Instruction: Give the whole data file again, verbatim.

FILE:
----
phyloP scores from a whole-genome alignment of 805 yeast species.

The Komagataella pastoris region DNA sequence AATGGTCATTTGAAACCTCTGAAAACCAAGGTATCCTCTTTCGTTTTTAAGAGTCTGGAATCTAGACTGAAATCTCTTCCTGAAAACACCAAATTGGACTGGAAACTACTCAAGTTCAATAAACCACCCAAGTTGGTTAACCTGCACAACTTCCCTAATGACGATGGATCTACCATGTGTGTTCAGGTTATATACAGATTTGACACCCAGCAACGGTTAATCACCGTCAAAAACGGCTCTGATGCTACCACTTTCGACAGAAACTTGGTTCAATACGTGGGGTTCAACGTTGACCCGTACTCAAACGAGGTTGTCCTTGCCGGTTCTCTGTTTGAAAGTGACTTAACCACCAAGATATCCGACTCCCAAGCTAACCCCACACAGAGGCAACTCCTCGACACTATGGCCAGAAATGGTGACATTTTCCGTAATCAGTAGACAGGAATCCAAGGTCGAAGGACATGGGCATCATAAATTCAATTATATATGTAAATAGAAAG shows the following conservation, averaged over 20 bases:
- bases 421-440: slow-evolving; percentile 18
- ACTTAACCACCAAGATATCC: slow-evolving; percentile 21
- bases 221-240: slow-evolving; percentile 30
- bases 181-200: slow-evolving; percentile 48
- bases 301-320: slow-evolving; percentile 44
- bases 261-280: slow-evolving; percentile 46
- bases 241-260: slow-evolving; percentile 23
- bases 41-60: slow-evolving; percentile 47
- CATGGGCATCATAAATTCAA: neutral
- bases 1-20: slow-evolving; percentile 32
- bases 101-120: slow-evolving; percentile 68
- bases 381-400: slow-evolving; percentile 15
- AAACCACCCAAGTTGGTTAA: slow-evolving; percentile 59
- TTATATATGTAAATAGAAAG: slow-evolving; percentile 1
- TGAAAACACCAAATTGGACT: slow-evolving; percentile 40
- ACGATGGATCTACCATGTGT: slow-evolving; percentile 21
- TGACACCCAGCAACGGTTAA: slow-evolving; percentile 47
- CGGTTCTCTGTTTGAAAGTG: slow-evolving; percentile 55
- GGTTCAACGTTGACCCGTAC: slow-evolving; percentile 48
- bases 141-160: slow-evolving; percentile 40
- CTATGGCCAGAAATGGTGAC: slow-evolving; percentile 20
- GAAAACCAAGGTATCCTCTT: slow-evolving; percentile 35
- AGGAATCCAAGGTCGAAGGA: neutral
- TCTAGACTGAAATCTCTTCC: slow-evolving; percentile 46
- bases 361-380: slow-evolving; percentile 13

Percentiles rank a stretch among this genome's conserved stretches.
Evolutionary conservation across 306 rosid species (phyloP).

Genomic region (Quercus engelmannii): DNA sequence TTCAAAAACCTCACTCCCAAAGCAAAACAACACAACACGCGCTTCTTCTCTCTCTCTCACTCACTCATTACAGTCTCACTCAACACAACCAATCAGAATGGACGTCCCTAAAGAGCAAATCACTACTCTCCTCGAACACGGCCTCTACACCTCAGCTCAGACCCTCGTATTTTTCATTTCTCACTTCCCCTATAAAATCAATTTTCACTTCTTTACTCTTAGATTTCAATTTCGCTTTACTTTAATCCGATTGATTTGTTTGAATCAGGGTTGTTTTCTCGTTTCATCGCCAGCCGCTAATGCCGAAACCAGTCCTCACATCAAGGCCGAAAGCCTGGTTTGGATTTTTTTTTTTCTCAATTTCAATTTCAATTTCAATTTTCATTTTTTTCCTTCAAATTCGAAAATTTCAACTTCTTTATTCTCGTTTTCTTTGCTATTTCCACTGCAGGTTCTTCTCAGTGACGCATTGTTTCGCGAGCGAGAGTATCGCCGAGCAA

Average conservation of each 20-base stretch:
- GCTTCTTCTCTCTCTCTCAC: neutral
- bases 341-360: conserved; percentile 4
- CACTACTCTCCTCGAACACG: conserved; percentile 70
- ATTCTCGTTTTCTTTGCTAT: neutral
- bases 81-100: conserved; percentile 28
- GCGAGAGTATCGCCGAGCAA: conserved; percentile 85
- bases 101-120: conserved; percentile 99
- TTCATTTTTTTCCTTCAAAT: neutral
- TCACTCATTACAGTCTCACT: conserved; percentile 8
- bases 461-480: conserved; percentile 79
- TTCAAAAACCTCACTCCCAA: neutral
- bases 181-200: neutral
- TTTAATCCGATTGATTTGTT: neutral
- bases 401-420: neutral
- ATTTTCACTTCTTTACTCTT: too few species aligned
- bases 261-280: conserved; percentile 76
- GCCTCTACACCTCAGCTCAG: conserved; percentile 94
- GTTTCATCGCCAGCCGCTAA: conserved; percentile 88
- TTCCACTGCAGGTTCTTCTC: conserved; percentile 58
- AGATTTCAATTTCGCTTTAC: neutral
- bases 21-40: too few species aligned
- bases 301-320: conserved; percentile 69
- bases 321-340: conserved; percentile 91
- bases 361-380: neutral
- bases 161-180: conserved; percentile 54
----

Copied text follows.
phyloP scores from a whole-genome alignment of 805 yeast species.

The Komagataella pastoris region DNA sequence AATGGTCATTTGAAACCTCTGAAAACCAAGGTATCCTCTTTCGTTTTTAAGAGTCTGGAATCTAGACTGAAATCTCTTCCTGAAAACACCAAATTGGACTGGAAACTACTCAAGTTCAATAAACCACCCAAGTTGGTTAACCTGCACAACTTCCCTAATGACGATGGATCTACCATGTGTGTTCAGGTTATATACAGATTTGACACCCAGCAACGGTTAATCACCGTCAAAAACGGCTCTGATGCTACCACTTTCGACAGAAACTTGGTTCAATACGTGGGGTTCAACGTTGACCCGTACTCAAACGAGGTTGTCCTTGCCGGTTCTCTGTTTGAAAGTGACTTAACCACCAAGATATCCGACTCCCAAGCTAACCCCACACAGAGGCAACTCCTCGACACTATGGCCAGAAATGGTGACATTTTCCGTAATCAGTAGACAGGAATCCAAGGTCGAAGGACATGGGCATCATAAATTCAATTATATATGTAAATAGAAAG shows the following conservation, averaged over 20 bases:
- bases 421-440: slow-evolving; percentile 18
- ACTTAACCACCAAGATATCC: slow-evolving; percentile 21
- bases 221-240: slow-evolving; percentile 30
- bases 181-200: slow-evolving; percentile 48
- bases 301-320: slow-evolving; percentile 44
- bases 261-280: slow-evolving; percentile 46
- bases 241-260: slow-evolving; percentile 23
- bases 41-60: slow-evolving; percentile 47
- CATGGGCATCATAAATTCAA: neutral
- bases 1-20: slow-evolving; percentile 32
- bases 101-120: slow-evolving; percentile 68
- bases 381-400: slow-evolving; percentile 15
- AAACCACCCAAGTTGGTTAA: slow-evolving; percentile 59
- TTATATATGTAAATAGAAAG: slow-evolving; percentile 1
- TGAAAACACCAAATTGGACT: slow-evolving; percentile 40
- ACGATGGATCTACCATGTGT: slow-evolving; percentile 21
- TGACACCCAGCAACGGTTAA: slow-evolving; percentile 47
- CGGTTCTCTGTTTGAAAGTG: slow-evolving; percentile 55
- GGTTCAACGTTGACCCGTAC: slow-evolving; percentile 48
- bases 141-160: slow-evolving; percentile 40
- CTATGGCCAGAAATGGTGAC: slow-evolving; percentile 20
- GAAAACCAAGGTATCCTCTT: slow-evolving; percentile 35
- AGGAATCCAAGGTCGAAGGA: neutral
- TCTAGACTGAAATCTCTTCC: slow-evolving; percentile 46
- bases 361-380: slow-evolving; percentile 13

Percentiles rank a stretch among this genome's conserved stretches.
Evolutionary conservation across 306 rosid species (phyloP).

Genomic region (Quercus engelmannii): DNA sequence TTCAAAAACCTCACTCCCAAAGCAAAACAACACAACACGCGCTTCTTCTCTCTCTCTCACTCACTCATTACAGTCTCACTCAACACAACCAATCAGAATGGACGTCCCTAAAGAGCAAATCACTACTCTCCTCGAACACGGCCTCTACACCTCAGCTCAGACCCTCGTATTTTTCATTTCTCACTTCCCCTATAAAATCAATTTTCACTTCTTTACTCTTAGATTTCAATTTCGCTTTACTTTAATCCGATTGATTTGTTTGAATCAGGGTTGTTTTCTCGTTTCATCGCCAGCCGCTAATGCCGAAACCAGTCCTCACATCAAGGCCGAAAGCCTGGTTTGGATTTTTTTTTTTCTCAATTTCAATTTCAATTTCAATTTTCATTTTTTTCCTTCAAATTCGAAAATTTCAACTTCTTTATTCTCGTTTTCTTTGCTATTTCCACTGCAGGTTCTTCTCAGTGACGCATTGTTTCGCGAGCGAGAGTATCGCCGAGCAA

Average conservation of each 20-base stretch:
- GCTTCTTCTCTCTCTCTCAC: neutral
- bases 341-360: conserved; percentile 4
- CACTACTCTCCTCGAACACG: conserved; percentile 70
- ATTCTCGTTTTCTTTGCTAT: neutral
- bases 81-100: conserved; percentile 28
- GCGAGAGTATCGCCGAGCAA: conserved; percentile 85
- bases 101-120: conserved; percentile 99
- TTCATTTTTTTCCTTCAAAT: neutral
- TCACTCATTACAGTCTCACT: conserved; percentile 8
- bases 461-480: conserved; percentile 79
- TTCAAAAACCTCACTCCCAA: neutral
- bases 181-200: neutral
- TTTAATCCGATTGATTTGTT: neutral
- bases 401-420: neutral
- ATTTTCACTTCTTTACTCTT: too few species aligned
- bases 261-280: conserved; percentile 76
- GCCTCTACACCTCAGCTCAG: conserved; percentile 94
- GTTTCATCGCCAGCCGCTAA: conserved; percentile 88
- TTCCACTGCAGGTTCTTCTC: conserved; percentile 58
- AGATTTCAATTTCGCTTTAC: neutral
- bases 21-40: too few species aligned
- bases 301-320: conserved; percentile 69
- bases 321-340: conserved; percentile 91
- bases 361-380: neutral
- bases 161-180: conserved; percentile 54